Archive for Texas Rangers
Ben Shpigel doesn’t think we should remember the eight games the Yankees and Rangers played against each other this season. Because three of them were in April and three were in September when the Yanks’ regulars weren’t playing, the games, he said in The Times earlier this week, don’t tell us much about the impending ALCS match-up.
As Shpigel notes of the September series, CC Sabathia, Andy Pettitte and Phil Hughes did not make a start while Nick Swisher had a bum knee, Jorge Posada a concussion and Brett Gardner a sore hand. The Yankees were left short-handed, and Joe Girardi kept giving the ball, infuriatingly enough, to Chad Gaudin. Meanwhile, Mariano Rivera managed to blow a game by hitting Jeff Francoeur with a pitch. It was Bizarro Baseball down in Arlington.
Yet, here we are on the precipice of the ALCS, and these two teams did indeed face each other eight times this year. The Yankees won four out of the first five match-ups before the Rangers subjected the Bombers to the club’s first three-game sweep on the road this year. The clubs played four consecutive one-run games in August and September, and although the players don’t want to read too much into the season series, we’ll take a look at it anyway.
The season series started out with a whimper as the Yankees rolled over the Rangers in a rain-shortened game. The best part about this game was a gem Mike penned in our recap: “It’s so easy to like Cervelli with his big doofy helmet and all out hustle and infectious energy, so it was fun to see him single in a run after Granderson’s fielder’s choice.” Fun note: At the time, Nelson Cruz was the AL leader in HR, RBI, slugging and OPS, and little did we realize that these two pitchers would eventually match up against each other in the first game of the American League Championship Series.
The second game saw the Yanks behind a solid A.J. Burnett leap out to a quick 5-0 lead they would never give up. After a few weeks of futility, Alex Rodriguez launched his first home run of the season against his former team, and the only bad part of this game was Alfredo Aceves‘ 0.1-inning, three-earned run appearance. The Yankees were rolling.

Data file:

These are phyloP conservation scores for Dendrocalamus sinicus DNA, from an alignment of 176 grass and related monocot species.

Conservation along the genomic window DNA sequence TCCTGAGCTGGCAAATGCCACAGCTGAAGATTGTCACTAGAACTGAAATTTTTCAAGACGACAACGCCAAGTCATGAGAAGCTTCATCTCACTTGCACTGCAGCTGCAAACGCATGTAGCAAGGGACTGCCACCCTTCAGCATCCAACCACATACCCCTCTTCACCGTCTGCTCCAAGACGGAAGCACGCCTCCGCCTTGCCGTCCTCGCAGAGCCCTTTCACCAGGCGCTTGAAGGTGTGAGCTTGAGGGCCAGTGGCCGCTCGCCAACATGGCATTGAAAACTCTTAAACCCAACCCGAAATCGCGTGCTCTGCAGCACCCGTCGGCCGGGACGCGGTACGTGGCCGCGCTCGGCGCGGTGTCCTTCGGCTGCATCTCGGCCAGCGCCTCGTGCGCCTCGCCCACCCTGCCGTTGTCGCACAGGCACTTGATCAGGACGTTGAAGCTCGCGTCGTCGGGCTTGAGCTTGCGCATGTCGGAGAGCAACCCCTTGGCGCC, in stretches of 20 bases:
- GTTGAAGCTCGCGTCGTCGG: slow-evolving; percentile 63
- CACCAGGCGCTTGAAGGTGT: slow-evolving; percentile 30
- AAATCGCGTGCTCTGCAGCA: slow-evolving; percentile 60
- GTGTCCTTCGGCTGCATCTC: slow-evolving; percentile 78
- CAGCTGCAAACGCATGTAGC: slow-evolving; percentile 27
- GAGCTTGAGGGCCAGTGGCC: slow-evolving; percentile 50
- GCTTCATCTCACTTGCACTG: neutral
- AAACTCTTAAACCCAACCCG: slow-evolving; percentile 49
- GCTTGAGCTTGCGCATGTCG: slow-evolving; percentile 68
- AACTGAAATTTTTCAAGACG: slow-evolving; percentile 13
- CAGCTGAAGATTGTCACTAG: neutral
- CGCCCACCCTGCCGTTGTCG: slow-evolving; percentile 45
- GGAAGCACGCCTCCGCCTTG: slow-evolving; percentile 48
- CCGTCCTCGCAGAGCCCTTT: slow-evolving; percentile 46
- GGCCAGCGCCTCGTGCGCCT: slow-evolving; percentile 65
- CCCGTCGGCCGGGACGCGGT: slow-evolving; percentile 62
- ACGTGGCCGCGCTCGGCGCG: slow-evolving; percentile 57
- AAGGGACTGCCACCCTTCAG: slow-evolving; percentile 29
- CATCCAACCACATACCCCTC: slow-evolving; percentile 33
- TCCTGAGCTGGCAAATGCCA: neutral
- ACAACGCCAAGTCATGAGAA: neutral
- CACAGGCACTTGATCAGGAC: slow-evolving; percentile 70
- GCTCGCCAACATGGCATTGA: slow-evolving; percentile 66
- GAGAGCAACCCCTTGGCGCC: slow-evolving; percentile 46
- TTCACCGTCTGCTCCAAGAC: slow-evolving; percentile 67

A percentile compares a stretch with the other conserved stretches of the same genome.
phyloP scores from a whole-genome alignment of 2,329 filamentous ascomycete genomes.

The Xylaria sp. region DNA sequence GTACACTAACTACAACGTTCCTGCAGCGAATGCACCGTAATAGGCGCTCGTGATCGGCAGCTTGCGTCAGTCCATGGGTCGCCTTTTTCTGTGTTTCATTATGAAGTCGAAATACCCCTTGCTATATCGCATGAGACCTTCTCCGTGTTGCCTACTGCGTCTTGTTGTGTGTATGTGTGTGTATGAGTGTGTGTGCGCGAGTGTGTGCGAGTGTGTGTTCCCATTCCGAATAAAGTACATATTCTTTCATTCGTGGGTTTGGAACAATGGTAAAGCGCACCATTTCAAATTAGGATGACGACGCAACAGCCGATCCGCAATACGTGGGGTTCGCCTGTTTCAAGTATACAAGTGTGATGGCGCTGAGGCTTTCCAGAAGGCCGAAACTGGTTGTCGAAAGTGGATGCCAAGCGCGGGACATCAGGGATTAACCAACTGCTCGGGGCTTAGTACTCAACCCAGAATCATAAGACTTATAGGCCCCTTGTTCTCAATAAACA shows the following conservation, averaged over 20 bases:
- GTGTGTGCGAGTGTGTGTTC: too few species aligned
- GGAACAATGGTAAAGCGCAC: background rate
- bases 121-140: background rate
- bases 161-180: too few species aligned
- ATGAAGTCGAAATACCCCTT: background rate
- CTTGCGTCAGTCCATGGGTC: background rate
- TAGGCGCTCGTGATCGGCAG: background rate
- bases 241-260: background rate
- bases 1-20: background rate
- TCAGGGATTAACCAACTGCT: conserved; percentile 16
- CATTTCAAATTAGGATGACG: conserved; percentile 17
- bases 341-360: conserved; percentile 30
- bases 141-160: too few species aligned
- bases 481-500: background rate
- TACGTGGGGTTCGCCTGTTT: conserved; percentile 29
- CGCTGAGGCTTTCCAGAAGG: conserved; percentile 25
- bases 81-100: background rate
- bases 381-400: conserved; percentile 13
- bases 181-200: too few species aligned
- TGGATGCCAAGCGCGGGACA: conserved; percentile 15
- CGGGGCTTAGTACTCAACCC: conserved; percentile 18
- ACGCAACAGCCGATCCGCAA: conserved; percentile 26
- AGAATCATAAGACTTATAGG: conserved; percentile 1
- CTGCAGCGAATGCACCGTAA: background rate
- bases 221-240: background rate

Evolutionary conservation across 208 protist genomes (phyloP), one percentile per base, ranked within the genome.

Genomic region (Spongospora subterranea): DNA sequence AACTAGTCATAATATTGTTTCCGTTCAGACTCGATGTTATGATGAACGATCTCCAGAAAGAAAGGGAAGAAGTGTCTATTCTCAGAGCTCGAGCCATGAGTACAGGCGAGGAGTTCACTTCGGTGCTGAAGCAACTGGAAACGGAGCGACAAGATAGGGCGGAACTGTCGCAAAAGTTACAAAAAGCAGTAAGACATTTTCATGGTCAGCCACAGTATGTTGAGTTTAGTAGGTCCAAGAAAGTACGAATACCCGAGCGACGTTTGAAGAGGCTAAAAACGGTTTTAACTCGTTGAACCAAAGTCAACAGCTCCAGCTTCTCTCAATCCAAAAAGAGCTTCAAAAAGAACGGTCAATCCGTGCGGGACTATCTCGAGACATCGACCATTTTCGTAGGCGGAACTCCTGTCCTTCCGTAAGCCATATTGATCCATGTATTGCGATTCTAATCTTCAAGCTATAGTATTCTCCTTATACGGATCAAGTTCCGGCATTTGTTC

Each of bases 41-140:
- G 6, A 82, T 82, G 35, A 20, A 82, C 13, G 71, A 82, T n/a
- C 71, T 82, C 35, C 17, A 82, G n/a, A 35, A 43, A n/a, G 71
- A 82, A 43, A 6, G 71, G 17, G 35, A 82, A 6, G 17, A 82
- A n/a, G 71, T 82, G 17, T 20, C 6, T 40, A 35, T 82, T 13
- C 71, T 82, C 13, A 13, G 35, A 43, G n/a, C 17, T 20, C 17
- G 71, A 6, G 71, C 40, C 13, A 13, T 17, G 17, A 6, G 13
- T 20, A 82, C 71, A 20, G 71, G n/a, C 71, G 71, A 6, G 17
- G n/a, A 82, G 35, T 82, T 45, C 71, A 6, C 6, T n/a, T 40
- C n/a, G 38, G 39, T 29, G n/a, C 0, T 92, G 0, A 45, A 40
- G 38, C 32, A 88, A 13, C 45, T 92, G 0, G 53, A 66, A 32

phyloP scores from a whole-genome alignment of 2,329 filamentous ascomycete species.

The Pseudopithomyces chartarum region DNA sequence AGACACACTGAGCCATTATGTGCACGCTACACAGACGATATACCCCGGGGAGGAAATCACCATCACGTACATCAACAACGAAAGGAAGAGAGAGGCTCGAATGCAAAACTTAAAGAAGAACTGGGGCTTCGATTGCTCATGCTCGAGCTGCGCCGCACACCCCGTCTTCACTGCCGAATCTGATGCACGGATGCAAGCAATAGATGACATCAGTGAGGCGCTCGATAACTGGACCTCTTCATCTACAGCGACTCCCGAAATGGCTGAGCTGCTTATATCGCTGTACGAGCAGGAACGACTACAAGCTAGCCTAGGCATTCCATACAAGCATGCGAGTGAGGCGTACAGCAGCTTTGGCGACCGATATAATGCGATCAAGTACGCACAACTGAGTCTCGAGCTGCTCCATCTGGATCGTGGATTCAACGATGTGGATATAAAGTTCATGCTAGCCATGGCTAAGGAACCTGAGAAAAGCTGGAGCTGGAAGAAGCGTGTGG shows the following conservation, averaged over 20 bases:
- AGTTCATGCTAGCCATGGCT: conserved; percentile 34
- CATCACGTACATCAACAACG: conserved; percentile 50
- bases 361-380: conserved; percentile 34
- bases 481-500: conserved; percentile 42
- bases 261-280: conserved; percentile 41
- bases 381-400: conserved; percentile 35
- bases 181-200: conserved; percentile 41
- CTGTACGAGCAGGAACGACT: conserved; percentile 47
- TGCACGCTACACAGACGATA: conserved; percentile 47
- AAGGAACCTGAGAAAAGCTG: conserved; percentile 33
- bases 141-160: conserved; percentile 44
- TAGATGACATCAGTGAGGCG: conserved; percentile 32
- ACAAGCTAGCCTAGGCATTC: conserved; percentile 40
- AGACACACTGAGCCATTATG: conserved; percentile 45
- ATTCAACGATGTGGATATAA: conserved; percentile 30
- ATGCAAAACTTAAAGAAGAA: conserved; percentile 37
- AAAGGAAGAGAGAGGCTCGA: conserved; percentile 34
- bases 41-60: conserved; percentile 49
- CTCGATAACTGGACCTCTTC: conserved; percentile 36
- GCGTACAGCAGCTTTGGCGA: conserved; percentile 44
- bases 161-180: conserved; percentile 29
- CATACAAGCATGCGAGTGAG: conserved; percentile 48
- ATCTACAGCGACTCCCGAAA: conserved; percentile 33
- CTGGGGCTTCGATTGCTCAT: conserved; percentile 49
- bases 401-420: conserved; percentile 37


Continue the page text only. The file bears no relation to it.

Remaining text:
Entering this game, Mark Teixeira was batting .100 with an OPS barely above .400, but he took advantage of an ineffective Rich Harden in the third inning. His solo shot was also his first of the season, and it took came against his former teammates. Andy Pettitte went eight strong for his second win of the season as the Yanks wrapped up a tidy three-game sweep of the Rangers in the Bronx. Texas would, of course, return the favor in Arlington a few months later, but these two teams would go nearly four months between meetings.
This game marked a string of five games against the Rangers that were, by and large, not very much fun. A.J. Burnett, mired in a terrible slump, threw seven innings of three-run ball, but C.J. Wilson held his own. The Yanks rallied off of Frank Francisco to tie the game on an a-bomb from A-Rod, but Mariano Rivera gave up the game in the 10th. The Yanks went just 3 for 11 with runners in scoring position and left nine men on.
The Bombers rebounding from their extra-inning loss with a thrilling game against Cliff Lee. While the southpaw struck out 11, the Yanks touched him up for four runs in just 6.1 innings. Staked to a 6-1 lead, Lee and the Rangers bullpen coughed it up. The Yanks scored twice in the seventh, once in the eight and twice in the ninth against closer Neftali Feliz to grab the game. Rivera made it exciting when Elvis Andrus tripled to lead off the inning, but Mo retired Michael Young, Josh Hamilton and Vlad to escape that jam.